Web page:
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Jerry Miller >> Psychedelic 60s >>

Jerry Miller: Hey class, here's a picture of me and my son check out the sample and we'll get going

irene: does your son play guitar too

Jerry Miller: a little bit, he plays the piano and drums mainly, here's a little sample of the lesson tonight:

Jerry Miller: here's a jam track to get started

Jerry Miller: this song is called "Swingin at the Greasy Spoon" it's off my first CD called "Life is Like That" load that track and we'll jam, try these chords:

Jerry Miller: I'll send you pictures of the chord progression, here's the a G7 with the B in the bass

Jerry Miller: Bb dim with the root in the bass

David: should i be working my pinky on that 6th string or my thumb?

Jerry Miller: you can use the tab for the other fingerings, have you used any of these chords before?

Tim: not the 1st one

Jerry Miller: this is kind of a tab dance number,  it's basically the head of a blues or swing blues, with a be bop feel The last chord was the G13

Shannon: What does a G13 look like?

Jerry Miller: here's the G13 fingering

Jerry Miller: you use this chord in jazz and blues, it's a very cool voicing, here's the next tab

Jerry Miller: this time you continue the progression down by moving the G13 down a half step at a time make sure you practice to the jam track

John: Is it ok to play the 6th string with your thumb or will that get me in trouble later on?

Jerry Miller: you can use the thumb, if it feels good to you then carry on, Hendrix does, what do you guys think about the last progression? all chords

JoeyC: great changes to learn voice movement

Jerry Miller: you can see all of the positions on the virtual guitar neck

David: this stuff reminds me of my Micky Baker books

Jerry Miller: I got some of this stuff from Mickey, here's our first lick

Jerry Miller: here's a take off you can play after the first time through on the progression, you can play it on the break of the jam track

Doug: refresh my short memory, what's the opening chord?

Jerry Miller: the first chord is the G13, notice the hammer/pull-off and the chromatic runs, it gives a jazzier feel

Shannon: whats a pull-off? i know what a hammer is....

Jerry Miller: a pull-off is the opposite

Doug: I just need to build speed on the hammer/pull-offs, I tend to fumble

Jerry Miller: it gets easier as you go along

John: finger memory.. need much more finger memory..:)

chris: any reason why there's no fifth in that g13?

  Jerry Miller: that's a good question

chris: if you barre you could do it

Jerry Miller: the 5th is usually the note you can leave out it sounds nice in 13th chords

Ryan: How would you mute 5th string then

chris: because of the 13th (6th)?

Jerry Miller: for extended chords it usually works out to drop the 3rd or 5th notes, I barely touch the string to mute it, it's a common jazz technique

Kindly: the 5th is usually omitted in 9,11,13 chords

Jerry Miller: I'll send you a picture

Ryan: It always amazes me to see guitarists going crazy with the strumming hand and only getting one string to sound at a time.

Jerry Miller: most of these chords use the 2nd, 3rd, 4th and 6th strings, kind of a Johnny Smith style, the last lick I use in the transition of the chord progression, it's the C major pentatonic, then raise one half step, then catches the Bb diminished, try playing it to the jam track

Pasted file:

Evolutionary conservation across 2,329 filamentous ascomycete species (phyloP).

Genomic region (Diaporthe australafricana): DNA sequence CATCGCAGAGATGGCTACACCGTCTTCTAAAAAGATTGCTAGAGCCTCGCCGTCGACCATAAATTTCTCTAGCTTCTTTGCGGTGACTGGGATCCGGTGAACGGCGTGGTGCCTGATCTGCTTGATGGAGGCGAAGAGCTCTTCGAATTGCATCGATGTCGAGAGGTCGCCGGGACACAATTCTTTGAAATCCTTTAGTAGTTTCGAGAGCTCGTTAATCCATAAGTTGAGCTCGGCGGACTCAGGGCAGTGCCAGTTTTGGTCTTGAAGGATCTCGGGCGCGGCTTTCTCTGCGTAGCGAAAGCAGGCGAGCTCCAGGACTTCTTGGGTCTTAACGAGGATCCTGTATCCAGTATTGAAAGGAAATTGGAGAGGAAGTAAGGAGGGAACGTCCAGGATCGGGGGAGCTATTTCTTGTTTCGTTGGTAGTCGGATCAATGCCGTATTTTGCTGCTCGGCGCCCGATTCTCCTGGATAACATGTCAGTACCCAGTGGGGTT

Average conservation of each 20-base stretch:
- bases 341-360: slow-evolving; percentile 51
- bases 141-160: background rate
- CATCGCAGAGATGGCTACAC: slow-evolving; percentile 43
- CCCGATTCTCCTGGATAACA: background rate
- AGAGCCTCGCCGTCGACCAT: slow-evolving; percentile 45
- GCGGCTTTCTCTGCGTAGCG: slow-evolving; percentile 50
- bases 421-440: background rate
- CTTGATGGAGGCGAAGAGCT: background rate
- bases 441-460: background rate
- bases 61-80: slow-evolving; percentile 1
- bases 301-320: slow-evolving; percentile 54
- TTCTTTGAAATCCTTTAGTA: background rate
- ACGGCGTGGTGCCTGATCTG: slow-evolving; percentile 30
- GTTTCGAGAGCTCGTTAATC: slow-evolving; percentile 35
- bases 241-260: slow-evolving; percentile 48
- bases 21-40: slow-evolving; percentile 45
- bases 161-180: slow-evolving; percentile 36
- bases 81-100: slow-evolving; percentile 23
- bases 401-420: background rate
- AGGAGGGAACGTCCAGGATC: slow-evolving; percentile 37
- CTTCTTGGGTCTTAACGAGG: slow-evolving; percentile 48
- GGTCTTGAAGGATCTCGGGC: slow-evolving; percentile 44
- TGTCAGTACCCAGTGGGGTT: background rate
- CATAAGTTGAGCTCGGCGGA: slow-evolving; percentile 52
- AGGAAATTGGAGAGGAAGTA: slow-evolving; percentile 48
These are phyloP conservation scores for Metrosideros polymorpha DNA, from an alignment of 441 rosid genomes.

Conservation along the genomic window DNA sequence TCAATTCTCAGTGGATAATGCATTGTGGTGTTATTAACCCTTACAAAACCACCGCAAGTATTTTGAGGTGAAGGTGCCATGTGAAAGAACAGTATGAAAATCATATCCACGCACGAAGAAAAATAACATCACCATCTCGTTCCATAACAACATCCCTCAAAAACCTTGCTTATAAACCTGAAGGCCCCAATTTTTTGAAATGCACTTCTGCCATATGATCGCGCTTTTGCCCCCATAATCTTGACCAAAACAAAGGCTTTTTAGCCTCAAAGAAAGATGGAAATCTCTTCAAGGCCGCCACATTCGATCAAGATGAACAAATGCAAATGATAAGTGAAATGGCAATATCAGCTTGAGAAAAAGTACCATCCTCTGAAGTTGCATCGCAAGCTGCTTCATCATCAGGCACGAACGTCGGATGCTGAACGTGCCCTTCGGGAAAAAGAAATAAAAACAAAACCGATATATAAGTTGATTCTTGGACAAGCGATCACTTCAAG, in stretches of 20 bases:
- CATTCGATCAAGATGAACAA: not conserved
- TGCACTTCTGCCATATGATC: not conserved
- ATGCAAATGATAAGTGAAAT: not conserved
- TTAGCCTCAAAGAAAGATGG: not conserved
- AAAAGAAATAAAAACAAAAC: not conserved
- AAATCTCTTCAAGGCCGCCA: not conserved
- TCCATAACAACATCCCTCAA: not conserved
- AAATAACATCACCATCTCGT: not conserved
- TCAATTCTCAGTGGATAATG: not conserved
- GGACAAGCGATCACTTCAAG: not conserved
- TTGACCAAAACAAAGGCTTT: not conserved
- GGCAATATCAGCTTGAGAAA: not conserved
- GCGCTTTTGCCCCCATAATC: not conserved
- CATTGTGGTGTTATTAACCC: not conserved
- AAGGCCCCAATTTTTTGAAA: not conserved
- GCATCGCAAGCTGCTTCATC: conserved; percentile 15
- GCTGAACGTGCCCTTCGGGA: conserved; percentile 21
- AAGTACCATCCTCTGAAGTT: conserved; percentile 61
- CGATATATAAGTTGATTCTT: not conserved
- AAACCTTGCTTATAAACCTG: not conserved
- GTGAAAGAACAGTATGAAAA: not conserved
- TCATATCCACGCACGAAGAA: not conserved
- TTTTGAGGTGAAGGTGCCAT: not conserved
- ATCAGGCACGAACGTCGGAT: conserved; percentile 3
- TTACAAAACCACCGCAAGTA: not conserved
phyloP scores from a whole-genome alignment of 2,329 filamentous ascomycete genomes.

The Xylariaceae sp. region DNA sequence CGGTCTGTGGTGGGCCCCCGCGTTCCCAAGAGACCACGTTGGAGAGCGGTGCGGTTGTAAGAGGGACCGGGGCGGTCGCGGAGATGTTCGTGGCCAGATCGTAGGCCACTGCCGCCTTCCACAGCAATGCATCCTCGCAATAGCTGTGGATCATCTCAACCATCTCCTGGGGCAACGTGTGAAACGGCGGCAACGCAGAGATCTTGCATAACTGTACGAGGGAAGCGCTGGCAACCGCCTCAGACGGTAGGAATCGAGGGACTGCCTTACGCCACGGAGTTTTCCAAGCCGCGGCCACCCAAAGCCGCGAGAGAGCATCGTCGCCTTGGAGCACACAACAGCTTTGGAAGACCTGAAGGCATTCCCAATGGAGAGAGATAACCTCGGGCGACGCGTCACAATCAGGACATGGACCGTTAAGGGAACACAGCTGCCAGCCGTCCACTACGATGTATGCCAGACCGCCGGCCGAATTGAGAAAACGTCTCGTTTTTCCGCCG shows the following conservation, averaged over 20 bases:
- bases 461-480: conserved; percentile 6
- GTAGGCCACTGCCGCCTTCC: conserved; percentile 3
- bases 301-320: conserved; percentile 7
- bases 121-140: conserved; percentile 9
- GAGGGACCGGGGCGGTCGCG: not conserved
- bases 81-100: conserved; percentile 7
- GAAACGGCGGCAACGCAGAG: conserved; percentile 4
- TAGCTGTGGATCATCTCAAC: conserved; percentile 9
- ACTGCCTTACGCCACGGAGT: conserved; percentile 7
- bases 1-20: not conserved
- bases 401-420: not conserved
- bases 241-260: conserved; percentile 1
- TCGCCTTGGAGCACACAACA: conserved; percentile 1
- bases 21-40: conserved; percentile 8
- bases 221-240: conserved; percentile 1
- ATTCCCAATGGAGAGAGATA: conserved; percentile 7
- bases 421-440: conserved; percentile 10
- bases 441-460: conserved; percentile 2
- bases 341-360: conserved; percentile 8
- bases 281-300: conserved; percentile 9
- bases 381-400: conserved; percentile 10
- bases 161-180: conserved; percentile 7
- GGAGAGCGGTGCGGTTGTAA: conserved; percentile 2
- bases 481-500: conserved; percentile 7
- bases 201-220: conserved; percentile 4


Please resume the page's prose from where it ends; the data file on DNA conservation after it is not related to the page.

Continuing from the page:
Jerry Miller: this is a A maj to a A min with the 3rds in the bass, seeing the patterns on the fretboard really helps the last 2 chords are actually the common dom 9 chord, but I don't pick the 5th string, notice the hand position on the first arpeggios

chris: when you say "it raises one half step," do you mean it turns into c# pentatonic

Jerry Miller: Chris, good question that actually moves up to the C# diminished I'll send you the scale

Jerry Miller: it's a cool scale for transitions in a chord pattern

irene: how do you know when it a whole or half step.

Kindly: 1 fret vs 2 frets

chris: wholestep = 2 frets and halfstep = 1 fret

Jerry Miller: I'll send you a tab example of the difference between the two

Kindly: Hey, where was the moby grape exhibit at the EMP!

Jerry Miller: I was in the NW Passage section in the band The Frantics, it was cool to see some of the old bands around who played the Seattle circuit, the last phase of the Frantics turned into Moby Grape

Kindly: did you ever jam with any of the beatles?

Jerry Miller: I never did, I use to jam with..... Albert Collins, Albert King, Jerry Garcia..................

Kindly: albert collins uses that weird 2-finger picking technique

PhilAnderor: Jimi Hendrix?

Jerry Miller: backstage with Hendrix, Sam Andrew, Harvey Mandel..........

PhilAnderor: Monteray?

ken: didn't Moby Grape do a song Hey Grandmaw

Jerry Miller: yes Ken

Kindly: Sam Andrew? (uh, who is that?)

Jerry Miller: Sam was with Big Brother Holding Co., you know Janis Joplin's band

PhilAnderor: Harvey was playin' in a dive in Fla. in '88

chris: i have an off-topic question: do pentatonic scales have modes like diatonic scales. if so, what are they called?

Jerry Miller: the pentationic scale position are broken into 5 patterns, but I don't think they describe them as modes as far as I know

ken: the g7/b seems hard on a classical neck,

Jerry Miller: I bet ken, a classical guitar has a big neck, I still use my old L5 I named Beulah, it's my baby for 40 years, I don't have it with me but' I'll look for a picture here

PhilAnderor: I saw you play it at John Chesleigh's in '79

Jerry Miller: oh Phil, that was in the Santa Cruz mountains

PhilAnderor: yeah Skip brought me there

Jerry Miller: my main man Skippy, thanks everybody, it was a pleasure being here!!!

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